While speaking at a seminar about the Mediterranean partnership, the former head of the Israeli diplomacy raised another issue which is seen by the Arabs as being one of the causes of mistrust. Tzipi Livni said:"It is no secret that Israel wants a more direct participation of NATO forces in Lebanon...Israel would be happy to have a positive participation in the implementation of local and regional initiatives of the Alliance, including in the Mediterranean region..."

The Arab analysts consider that these statements are clearly referring to the desire of the Jewish state to form a strategic partnership with NATO and even to the desire of becoming a member with full rights of the Alliance.

It would be, first of all, a possible circumstantial reference to Article 5 from the treaty of creation which stipulates that any attack against a member country is considered to be an aggression against the entire alliance. Therefore, Israel could call down any attack against it, even from radical structures like the Lebanese Hezbollah or the Palestinian Hamas in order to appeal to the stipulations of the previously mentioned article - the retroaction of the "aggressor".

Secondly, under such circumstances, the retroaction would not come individually from the Israeli state but from the international community as stated in the Treaty. Such a procedure would exonerate the Jewish state from the traditional reference of "fighting an expansionist entity".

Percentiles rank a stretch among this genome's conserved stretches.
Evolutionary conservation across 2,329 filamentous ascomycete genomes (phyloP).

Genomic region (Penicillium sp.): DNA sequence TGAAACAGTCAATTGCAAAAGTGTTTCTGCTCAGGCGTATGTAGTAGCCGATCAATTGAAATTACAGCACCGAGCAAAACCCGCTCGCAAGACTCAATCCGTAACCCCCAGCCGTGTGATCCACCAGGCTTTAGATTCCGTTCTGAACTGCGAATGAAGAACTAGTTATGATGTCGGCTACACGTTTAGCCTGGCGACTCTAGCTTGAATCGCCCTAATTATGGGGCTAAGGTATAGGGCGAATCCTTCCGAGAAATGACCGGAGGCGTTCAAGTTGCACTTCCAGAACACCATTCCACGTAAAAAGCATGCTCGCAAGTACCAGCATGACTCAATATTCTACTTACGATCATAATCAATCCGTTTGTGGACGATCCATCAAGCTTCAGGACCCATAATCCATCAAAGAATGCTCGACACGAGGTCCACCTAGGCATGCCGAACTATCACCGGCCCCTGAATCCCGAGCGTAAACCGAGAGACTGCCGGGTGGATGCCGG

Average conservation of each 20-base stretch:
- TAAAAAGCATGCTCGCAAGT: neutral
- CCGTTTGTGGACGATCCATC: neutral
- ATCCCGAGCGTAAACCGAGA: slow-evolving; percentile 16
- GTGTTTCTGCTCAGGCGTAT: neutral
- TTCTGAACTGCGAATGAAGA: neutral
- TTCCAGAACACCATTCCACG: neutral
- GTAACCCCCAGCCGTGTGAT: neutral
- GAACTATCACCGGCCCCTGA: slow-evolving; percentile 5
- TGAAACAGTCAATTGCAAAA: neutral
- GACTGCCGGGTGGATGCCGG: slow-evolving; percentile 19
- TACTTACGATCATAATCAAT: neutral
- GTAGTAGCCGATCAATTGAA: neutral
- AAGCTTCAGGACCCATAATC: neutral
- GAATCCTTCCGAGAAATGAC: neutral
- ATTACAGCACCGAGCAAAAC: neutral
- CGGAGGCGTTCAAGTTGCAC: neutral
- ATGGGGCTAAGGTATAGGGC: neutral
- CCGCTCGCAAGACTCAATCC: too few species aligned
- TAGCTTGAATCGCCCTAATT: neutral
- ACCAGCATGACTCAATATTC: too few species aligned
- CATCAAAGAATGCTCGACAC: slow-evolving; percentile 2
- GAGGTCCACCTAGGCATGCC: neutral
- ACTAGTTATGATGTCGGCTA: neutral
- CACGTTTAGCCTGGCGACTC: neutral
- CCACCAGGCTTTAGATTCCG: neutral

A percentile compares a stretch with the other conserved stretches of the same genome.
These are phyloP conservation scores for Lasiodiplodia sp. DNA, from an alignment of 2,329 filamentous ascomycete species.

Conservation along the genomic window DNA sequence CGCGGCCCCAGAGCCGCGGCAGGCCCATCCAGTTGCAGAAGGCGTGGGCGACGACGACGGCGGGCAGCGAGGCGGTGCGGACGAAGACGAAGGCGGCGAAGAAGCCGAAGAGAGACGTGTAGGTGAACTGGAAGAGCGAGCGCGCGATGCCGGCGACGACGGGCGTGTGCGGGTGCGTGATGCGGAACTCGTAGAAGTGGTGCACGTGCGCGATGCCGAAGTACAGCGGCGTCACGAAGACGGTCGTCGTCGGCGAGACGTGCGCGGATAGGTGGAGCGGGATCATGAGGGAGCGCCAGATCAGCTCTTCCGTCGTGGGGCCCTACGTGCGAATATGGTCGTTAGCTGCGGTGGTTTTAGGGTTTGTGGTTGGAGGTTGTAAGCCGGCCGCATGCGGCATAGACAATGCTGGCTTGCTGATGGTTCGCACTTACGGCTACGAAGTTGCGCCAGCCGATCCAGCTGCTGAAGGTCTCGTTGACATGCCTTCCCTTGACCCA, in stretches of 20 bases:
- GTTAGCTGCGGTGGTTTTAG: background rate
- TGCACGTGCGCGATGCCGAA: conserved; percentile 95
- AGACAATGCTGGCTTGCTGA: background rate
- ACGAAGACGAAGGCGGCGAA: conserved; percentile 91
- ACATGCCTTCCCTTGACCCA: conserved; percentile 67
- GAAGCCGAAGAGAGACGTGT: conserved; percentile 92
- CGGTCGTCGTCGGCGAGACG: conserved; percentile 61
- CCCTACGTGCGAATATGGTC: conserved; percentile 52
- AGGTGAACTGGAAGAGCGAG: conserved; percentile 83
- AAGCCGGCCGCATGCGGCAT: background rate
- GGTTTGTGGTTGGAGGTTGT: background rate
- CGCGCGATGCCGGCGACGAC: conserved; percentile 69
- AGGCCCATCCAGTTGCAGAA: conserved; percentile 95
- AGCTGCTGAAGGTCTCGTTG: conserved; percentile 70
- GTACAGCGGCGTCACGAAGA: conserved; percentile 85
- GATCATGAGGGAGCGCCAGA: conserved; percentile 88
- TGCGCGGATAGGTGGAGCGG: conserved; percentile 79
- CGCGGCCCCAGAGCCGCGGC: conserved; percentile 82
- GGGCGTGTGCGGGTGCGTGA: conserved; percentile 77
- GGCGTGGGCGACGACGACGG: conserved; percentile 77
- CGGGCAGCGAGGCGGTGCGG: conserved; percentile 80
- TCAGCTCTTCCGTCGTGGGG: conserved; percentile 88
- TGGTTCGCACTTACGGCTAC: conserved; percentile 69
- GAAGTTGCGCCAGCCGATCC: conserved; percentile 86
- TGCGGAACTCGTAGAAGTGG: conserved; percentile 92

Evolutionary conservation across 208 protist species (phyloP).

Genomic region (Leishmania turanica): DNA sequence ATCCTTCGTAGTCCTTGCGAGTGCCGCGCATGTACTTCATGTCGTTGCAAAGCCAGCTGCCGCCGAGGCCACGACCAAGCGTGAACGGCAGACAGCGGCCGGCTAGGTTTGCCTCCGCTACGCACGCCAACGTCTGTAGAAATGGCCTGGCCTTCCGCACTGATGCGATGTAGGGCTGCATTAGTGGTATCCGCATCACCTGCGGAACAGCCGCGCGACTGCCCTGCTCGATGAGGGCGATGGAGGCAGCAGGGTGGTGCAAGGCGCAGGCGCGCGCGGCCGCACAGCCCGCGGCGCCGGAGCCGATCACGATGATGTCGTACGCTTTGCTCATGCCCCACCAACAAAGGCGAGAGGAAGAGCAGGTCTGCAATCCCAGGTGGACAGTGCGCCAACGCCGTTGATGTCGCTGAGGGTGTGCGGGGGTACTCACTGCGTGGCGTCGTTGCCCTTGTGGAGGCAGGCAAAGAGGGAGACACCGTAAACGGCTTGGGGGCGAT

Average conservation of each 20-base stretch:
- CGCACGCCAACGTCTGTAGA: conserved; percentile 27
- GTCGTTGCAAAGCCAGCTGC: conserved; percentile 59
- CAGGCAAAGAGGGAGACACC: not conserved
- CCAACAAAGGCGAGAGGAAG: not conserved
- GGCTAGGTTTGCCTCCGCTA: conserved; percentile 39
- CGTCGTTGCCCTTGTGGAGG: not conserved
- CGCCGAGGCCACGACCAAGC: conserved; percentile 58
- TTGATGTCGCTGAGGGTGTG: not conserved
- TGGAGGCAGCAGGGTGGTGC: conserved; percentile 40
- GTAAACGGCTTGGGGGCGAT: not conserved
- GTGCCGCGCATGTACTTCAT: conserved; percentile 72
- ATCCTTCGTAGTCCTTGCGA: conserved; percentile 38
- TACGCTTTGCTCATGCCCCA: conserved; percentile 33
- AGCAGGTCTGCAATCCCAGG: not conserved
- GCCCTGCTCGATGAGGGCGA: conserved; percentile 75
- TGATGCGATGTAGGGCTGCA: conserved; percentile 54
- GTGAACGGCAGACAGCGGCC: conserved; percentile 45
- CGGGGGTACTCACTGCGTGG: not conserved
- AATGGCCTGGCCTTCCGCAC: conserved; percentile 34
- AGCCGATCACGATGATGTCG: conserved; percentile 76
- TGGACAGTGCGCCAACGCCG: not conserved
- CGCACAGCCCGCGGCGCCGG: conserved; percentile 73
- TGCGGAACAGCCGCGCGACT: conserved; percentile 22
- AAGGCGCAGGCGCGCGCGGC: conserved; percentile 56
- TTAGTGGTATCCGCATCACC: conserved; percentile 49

At the same time, a real collective treaty is doubtable, even if it were built on the Istanbul Cooperation Initiative since one of the members - Israel - is seen as a state which occupied Arab territories and does not have normal political relations with most of the states from its vicinity.

All these can bring into discussion a perspective in which both Israel and the Arab community see that the relations with the Euro-Atlantic community are "changed" from the point of view of the strategic approaches referring to the peace process from the Middle East. This "change" refers to the political involvement of the North Atlantic Organization into the peace process from this part of the world. A partnership between the Jewish state and NATO - even if it is within the framework of the Mediterranean cooperation - is definitely beneficial though not sufficient for this purpose. Israel needs a clear and legal partnership with NATO but it also needs to adapt its own values and security and peace concepts to the ones promoted by the Euro-Atlantic community, mostly with regard to the issue of finding solutions to the regional conflicts. As long as the Israeli policy hopes to institutionalize a Partnership for Peace with NATO, the proper concept of negotiation and the mechanisms of the peace process between Israel and the Arabs need to be adapted in order to make the partnership work.

At present, the bilateral relationship is dominated by military cooperation even though the military structure of NATO "changes" into a political and military structure. If this reality is ignored, then the interest of the politicians from Tel-Aviv for the Euro-Atlantic partnership would be simply reduced to the desire of asking others "to solve any sort of conflict".